Data Stewardship Wizard and FAIRsharing collaborate to share policy, database and standard metadata

Building on a strong history of collaboration and the needs of international user communities, the Data Stewardship Wizard (DSW) and FAIRsharing are in the process of increasing the connectivity of these widely used resources.

This news item was collaboratively authored by Marek Suchanek and Allyson Lister.

Building on a strong history of collaboration and the needs of international user communities, the Data Stewardship Wizard (DSW) and FAIRsharing are in the process of increasing the connectivity of these widely used resources.

DSW helps researchers and data stewards create data management plans (DMPs) easily and efficiently; it is also working to make the DMPs machine-actionable to accelerate their review and use. FAIRsharing is a curated, informative and educational resource on data and metadata standards, inter-related to databases and data policies, across all disciplines. FAIRsharing serves users and producers of these resources, but also powers third party tools by providing trustworthy content to enable data management tasks. The latter is the focus of this new phase of the collaboration, which is set to deliver the powerful interrelated content of FAIRsharing to the DSW users, and help them create DMPs easier and with more confidence. This is a functionality that no other DMP platform has to date.

DMPs play the crucial role of outlining researchers’ intentions in following best practices to ensure datasets, code and other digital objects are Findable, Accessible, Interoperable and Reusable (FAIR). With numerous European, international, and national funders following suit, DMPs are now widely promoted as a valuable tool for implementing effective data management. To build effective DMPs, authors of those DMPs must be able to unambiguously and explicitly identify and name the community standards (e.g., terminologies, models, formats, minimal information requirements),  and databases (repositories, knowledgebases) appropriate for describing and sharing their type of digital object (e.g., datasets, software, survey) within their discipline(s), as well as know the requirements of their funder’s policy. Knowing what to choose, given the wealth of standards and databases, it is often not so easy for researchers and those supporting them.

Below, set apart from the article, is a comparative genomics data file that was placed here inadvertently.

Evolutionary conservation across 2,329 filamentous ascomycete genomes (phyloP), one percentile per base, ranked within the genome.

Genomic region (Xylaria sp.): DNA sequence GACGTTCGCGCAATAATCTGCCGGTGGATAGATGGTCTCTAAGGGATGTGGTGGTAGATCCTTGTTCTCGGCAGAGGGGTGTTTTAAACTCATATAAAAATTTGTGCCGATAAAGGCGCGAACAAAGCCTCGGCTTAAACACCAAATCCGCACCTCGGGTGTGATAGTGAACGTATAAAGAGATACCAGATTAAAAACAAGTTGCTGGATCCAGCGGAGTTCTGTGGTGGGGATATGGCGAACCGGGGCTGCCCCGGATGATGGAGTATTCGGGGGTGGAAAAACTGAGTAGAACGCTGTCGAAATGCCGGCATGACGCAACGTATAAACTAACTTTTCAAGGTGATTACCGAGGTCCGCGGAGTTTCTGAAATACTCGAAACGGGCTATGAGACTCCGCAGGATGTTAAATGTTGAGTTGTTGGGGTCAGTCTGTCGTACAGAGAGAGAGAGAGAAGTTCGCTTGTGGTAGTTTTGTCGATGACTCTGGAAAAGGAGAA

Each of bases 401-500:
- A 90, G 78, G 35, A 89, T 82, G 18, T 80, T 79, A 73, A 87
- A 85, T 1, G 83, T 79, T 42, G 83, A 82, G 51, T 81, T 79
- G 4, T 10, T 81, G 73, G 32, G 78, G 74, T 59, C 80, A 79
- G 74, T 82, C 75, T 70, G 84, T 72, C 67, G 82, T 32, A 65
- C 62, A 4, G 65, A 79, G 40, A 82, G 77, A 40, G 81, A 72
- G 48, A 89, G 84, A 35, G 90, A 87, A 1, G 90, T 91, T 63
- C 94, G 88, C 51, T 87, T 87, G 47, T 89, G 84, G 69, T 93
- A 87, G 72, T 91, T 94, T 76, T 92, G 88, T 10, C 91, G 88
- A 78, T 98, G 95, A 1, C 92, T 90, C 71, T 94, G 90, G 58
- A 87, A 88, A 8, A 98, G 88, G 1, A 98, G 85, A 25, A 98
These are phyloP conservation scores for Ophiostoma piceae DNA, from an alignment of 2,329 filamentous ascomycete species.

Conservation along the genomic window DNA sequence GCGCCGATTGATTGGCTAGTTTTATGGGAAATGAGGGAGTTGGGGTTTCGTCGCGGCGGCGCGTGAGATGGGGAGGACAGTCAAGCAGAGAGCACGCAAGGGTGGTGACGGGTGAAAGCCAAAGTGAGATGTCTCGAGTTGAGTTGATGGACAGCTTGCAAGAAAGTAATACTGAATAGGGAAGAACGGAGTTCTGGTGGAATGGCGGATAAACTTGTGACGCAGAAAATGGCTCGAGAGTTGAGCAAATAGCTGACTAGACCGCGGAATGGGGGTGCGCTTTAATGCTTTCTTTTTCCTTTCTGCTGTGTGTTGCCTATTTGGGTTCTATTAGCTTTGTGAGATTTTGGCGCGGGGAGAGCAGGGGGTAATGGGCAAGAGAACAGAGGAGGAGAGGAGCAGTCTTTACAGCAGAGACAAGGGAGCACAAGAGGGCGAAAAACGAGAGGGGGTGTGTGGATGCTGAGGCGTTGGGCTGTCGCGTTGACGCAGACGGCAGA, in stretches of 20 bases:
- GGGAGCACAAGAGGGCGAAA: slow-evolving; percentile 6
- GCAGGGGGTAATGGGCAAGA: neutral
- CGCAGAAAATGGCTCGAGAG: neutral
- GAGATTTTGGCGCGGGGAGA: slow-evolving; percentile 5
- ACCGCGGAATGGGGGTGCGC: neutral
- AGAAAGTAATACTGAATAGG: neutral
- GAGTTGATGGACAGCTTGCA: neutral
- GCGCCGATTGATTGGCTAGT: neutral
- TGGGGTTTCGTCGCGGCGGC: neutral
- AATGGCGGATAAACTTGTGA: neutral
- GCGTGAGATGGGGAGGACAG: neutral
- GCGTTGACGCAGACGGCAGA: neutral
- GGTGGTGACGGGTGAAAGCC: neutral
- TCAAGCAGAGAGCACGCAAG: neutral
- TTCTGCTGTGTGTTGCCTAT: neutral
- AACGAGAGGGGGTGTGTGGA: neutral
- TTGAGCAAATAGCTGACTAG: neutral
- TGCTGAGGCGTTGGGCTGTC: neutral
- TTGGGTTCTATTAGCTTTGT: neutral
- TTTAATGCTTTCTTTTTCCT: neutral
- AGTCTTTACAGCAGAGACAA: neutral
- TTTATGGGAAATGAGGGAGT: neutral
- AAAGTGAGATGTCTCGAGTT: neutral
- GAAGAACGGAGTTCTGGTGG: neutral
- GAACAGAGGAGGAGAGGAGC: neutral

The current integration between the DSW and FAIRsharing provides as-you-type hints for standards and databases, a functionality that many tools powered by FAIRsharing have. However with this new collaboration we go a step further, and make FAIRsharing the single ‘trusted point of truth’ for DSW users with regards to standards, databases and policies, providing them with an unprecedented ‘select with confidence’ ability. This is enabled by the rich and curated description of standards, databases and policies in FAIRsharing, with tags by disciplines, and interlinks according to their relations. For example, in a given discipline there are specific representation models for datasets that require one or more terminologies to describe the parts; these models and terminologies are essential for the submission of the dataset to one or more databases. Therefore knowing what set of standards to use and for which database is essential, and the relationships in FAIRsharing will provide the necessary interlinked content that will help the DSW users, in a way that is not done by any DMP platform to date. 

Key features of this new collaborative phase include:

  • Identifiability: FAIRsharing DOIs are already used to unambiguously describe standards, databases within DSW and its stable of tools; this will be extended to policies.
  • Connectivity: DSW will incorporate the FAIRsharing network graph, making relationships among standards, databases and policies accessible to DSW users. The DSW will allow specific policies to be declared as applicable in DMP questionnaires and then leverage them to provide policy-based guidance. In such cases, the standards and databases recommended by these policies will be highlighted to DMP authors as particularly relevant by those policymakers. 
  • Machine actionability: This collaboration will further enhance the creation of machine-actionable DMPs (maDMPs) through the use of FAIRsharing DOIs within DMPs and the ability to pull appropriate resource metadata from FAIRsharing records following the principles of Linked Open Data.

This work is funded in part by OSTrails and the ELIXIR-UK DaSH Fellowship